Turning off auto-play; PhotoStick; home inventory
Bob's Tech Talk
January 1, 2022 | View PDF
Q. When I visit certain web pages, a video starts playing automatically. Is there a way to disable this annoying behavior?
A. The simple answer is yes, there is probably a setting you can adjust to stop most videos from automatically playing. Where things can get messy is finding the right setting. Chrome, Edge, Firefox, and Safari each have preferences that block video auto-play everywhere, and they can also selectively block auto-play on specific sites. These options can be found in the browser’s preference (settings) screen, under the heading Privacy or Media, depending on the browser.
The story for mobile devices adds another wrinkle. Mobile devices are usually on cellular data plans. Videos, even short ones, can consume your data allowance fast. In addition to the advice above about web browsers, also look for options to prevent loading video while using cellular networks.
Annoying auto-play behavior is not limited to browsers. Apps like Facebook and Instagram can consume tremendous amounts of data by automatically showing video and high-res photos. These kinds of apps usually have settings that let you trim their appetite for data, with the added benefit of stopping most auto-play behavior.
The bottom line is that most videos can be silenced automatically. But it will take some patience to configure the right settings for your device.
Q. I have an older smartphone I no longer use, but it has photos that I would love to see again. Can I copy the images to a new phone?
A. Check out the PhotoStick line of products. They have models that work with computers and smartphones. The smartphone versions are available at getphotostickmobile.io.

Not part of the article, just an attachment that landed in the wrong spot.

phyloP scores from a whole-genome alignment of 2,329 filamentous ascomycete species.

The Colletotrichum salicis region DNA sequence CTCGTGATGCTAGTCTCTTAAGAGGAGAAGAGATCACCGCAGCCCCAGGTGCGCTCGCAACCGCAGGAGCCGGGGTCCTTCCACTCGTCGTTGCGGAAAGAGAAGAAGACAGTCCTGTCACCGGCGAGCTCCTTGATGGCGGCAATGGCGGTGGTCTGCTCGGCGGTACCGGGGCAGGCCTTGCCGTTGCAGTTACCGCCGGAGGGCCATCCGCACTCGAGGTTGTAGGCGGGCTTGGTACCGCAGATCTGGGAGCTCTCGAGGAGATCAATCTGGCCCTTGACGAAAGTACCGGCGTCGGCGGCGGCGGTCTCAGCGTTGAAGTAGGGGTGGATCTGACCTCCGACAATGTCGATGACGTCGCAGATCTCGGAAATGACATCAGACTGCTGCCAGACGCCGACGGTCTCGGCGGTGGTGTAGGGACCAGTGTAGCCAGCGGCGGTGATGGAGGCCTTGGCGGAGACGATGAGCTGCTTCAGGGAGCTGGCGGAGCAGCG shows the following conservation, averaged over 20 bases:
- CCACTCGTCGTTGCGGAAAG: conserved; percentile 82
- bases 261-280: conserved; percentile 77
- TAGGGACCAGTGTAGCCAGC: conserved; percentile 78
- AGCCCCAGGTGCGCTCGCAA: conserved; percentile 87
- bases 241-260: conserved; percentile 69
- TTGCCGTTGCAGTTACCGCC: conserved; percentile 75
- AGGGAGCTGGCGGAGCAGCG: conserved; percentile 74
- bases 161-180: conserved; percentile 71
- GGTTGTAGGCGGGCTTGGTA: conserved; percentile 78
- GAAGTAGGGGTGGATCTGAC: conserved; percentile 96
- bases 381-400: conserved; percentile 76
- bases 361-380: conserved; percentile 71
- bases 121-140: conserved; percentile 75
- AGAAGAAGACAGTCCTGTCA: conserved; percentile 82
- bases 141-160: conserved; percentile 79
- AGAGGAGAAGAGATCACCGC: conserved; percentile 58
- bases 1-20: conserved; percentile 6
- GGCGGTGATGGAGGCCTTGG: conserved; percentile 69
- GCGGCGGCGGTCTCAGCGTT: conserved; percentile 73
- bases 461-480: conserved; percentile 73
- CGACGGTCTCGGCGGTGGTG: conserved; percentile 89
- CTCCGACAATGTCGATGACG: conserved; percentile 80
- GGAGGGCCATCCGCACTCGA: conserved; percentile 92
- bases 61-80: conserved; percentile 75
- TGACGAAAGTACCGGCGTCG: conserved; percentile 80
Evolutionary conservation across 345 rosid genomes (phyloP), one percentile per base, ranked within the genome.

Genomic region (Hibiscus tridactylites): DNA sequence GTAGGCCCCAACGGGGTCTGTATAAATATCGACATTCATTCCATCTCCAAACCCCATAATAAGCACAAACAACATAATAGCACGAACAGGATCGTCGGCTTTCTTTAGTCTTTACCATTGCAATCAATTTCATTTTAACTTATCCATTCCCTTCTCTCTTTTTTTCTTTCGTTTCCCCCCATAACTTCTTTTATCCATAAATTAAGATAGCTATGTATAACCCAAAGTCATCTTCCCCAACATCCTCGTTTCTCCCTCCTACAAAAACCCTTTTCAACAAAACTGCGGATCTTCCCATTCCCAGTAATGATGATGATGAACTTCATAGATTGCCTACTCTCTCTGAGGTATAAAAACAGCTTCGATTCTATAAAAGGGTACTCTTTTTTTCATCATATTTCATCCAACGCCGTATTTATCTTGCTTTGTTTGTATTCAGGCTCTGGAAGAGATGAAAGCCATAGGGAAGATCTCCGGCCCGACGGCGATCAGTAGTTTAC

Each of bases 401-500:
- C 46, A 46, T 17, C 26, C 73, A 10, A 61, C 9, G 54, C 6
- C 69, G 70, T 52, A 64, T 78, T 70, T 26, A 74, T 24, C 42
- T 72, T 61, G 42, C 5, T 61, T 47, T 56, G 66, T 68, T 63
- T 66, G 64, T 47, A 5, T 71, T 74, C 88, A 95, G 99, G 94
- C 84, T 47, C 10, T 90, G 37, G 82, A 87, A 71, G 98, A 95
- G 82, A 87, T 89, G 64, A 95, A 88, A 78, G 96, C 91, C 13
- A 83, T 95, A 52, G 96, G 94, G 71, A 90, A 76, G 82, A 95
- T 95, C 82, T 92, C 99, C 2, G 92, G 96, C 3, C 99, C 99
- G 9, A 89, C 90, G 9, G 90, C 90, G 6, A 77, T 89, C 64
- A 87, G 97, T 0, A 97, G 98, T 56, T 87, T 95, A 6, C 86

The phone cannot be too old. And it has to turn on and hold a charge long enough to copy the photos off it. It also requires a compatible connector, such as iPhone’s lightning port or USB on Android. If these requirements are met, you can insert a PhotoStick into the phone’s connector and it will make a copy of all the photos on the device.
PhotoStick is reusable, which is handy if you have more than one smartphone.
One mild downside is that PhotoStick will copy every image. So it might sweep up odd images you do not want. It avoids making duplicate copies of the same image, and there is always a chance that an image might be missed. But overall it is a reasonably easy to use tool that can rescue photos from an out-of-date phone.
Q. Do any of your New Year’s resolutions relate to tech?
A. After years of pairing the best of intentions with middling outcomes, I avoid New Year’s resolutions. However, this January I do have an important new goal: take a photo and video inventory of the contents of my home.
There are so many good reasons to do this. For me, I want to be able to look back and see what my house looked like in 2022. I want help to keep track of my belongings. And as a bonus, detailed records are a life saver for insurance claims.
There are a number of apps available to create home inventories. An app that guides you though the steps needed to make a list of everything is undoubtedly useful, but be cautious. Will the app continue to receive updates in the future? How can you backup or export the data you have collected?
There are services that cover these contingencies and, depending on your circumstances, one of them may be right for you. For example, check out sortly.com, binaryformations.com (iPhone), and mementodatabase.com (Android, plus Windows, Mac, and Linux).
While dedicated apps and services intrigue me, they are not especially budget friendly.
To keep it simple and inexpensive, I plan to use my smartphone’s built-in features. I will make an album in the photo library for each room in the house to organize images. I will note vital info in the photo’s title and caption fields and keep related notes and receipts in a word processing document. Because my data is stored in the cloud, it will be safe if something happens to the device.
Wander the Web
Here are my picks for worthwhile browsing this month:
A Site for Curious People
For 20 years this unique news and information site has entertained and informed readers. The archives bulge with topics with everything from history to pop culture.
Weapons Grade Weather App
This app for both Android and iPhone is arguably the most entertaining weather app available anywhere.
Awkward Family Photos
This site keeps turning up fresh batches of cringe-worthy images. Consider it a recuperative respite from the holiday season.
Bob has been writing about technology for over three decades. He can be contacted at firstname.lastname@example.org.